If you file for bankruptcy at a time when you are expecting to come into an inheritance, you may need to include the inheritance -- whether it's cash, investments, property or other personal assets -- in your bankruptcy estate. This makes the property available to the trustee for liquidation if you file for Chapter 7 bankruptcy or to finance a partial repayment plan in a Chapter 13 case.
Chapter 7 Liquidation
In a Chapter 7 bankruptcy, the court must be notified if you inherit any property within 180 days of filing for bankruptcy. The court will include these funds in your bankruptcy estate, and any non-exempt assets would be subject to seizure and liquidation by the court-appointed bankruptcy trustee to repay your creditors. Also, you must include any inheritance as income for the bankruptcy means test, which figures into determining your eligibility for Chapter 7 protection. Some trusts may be exempted under bankruptcy law. For example, in California, a trust that becomes irrevocable on the death of the grantor stays outside of the bankruptcy estate, as long as you inherit from it after you've filed the bankruptcy petition. One example of this would be a spendthrift trust, in which the trustee strictly controls payouts to the beneficiary.
Chapter 13 Repayments
If you have enough income to partially repay your creditors, or you fail the Chapter 7 means test, you can file for a Chapter 13 bankruptcy. The trustee will set up a plan for partial repayment of your debts, based on your income and assets, over a period of three to five years. If you receive an inheritance while the plan is in effect, the trustee can include the property in a calculation of your monthly payments to creditors. If you fail to make these payments, the court can dismiss the bankruptcy, putting you right back where you started, with all debts again legally valid and collectible.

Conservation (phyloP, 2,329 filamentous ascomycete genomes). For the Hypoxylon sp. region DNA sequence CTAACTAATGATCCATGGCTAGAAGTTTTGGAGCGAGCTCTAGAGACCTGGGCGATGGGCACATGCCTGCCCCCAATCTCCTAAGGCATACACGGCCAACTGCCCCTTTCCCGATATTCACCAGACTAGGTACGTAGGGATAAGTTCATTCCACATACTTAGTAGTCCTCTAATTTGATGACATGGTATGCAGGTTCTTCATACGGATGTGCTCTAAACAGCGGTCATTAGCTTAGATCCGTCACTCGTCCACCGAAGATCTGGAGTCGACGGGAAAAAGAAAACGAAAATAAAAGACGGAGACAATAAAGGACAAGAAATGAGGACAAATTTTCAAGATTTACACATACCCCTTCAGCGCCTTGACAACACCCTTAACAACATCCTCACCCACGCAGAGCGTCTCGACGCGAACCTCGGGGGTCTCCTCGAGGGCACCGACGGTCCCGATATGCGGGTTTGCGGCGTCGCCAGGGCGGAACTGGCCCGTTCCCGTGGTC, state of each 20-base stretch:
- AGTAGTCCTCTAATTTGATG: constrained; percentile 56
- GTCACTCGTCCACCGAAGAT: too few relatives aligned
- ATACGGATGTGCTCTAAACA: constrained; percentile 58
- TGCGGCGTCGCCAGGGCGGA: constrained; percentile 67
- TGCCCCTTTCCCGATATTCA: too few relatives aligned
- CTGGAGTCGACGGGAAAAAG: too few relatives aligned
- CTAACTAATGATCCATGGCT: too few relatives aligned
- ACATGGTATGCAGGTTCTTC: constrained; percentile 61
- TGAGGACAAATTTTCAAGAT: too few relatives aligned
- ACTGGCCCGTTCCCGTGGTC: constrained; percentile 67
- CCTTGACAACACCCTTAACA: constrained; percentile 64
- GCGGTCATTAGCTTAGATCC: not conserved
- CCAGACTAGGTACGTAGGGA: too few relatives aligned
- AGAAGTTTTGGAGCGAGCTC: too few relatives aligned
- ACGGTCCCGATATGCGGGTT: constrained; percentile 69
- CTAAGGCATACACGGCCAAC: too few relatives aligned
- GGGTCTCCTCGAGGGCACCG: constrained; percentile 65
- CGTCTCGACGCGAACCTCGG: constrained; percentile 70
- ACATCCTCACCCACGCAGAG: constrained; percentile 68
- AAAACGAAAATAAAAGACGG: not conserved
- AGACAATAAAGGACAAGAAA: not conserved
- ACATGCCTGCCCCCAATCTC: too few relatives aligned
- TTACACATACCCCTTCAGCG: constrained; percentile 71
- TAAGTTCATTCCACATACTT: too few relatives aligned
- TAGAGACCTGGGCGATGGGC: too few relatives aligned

Federal law treats certain property as outside the trustee's control. This means you can keep certain assets -- known as "exempt" assets -- even if you file for Chapter 7 bankruptcy. If you've filed for Chapter 13, the trustee includes the value of your non-exempt property in calculating your monthly payment. On its own, an inheritance is not necessarily exempt under bankruptcy laws, but you may be able to claim an exemption for certain types of inherited property. There are both federal exemptions and state exemptions, and in most states you must choose one or the other. California requires you to select one of two separate state exemption schedules, known informally as Set 1 and Set 2.
California Exemption Schedules
The California Set 1 exemptions as of April 2013 include up to $5,100 in one or more motor vehicles; $25,575 in your homestead; $7,625 in tools of trade; $1,525 in jewelry; and an unlimited exemption for household goods, as long as no one item exceeds $650. In addition, you may claim a "wild card" exemption for any property up to $1,350, plus any unused portion of the homestead exemption. If you do not have a homestead, that means you can extend the wildcard exemption to cover up to $26,925 in cash or other assets. California's Set 2 exemptions include $2,900 in motor vehicles, $7,625 in jewelry, $7,625 in tools of trade, any reasonable and necessary furnishings, and $75,000 in homestead equity if you're single and $100,000 if you're married. There's no provision for a wild card exemption in this schedule. Although appellate court decisions vary across jurisdictions, in California, assets you receive as part of an inherited IRA are exempt.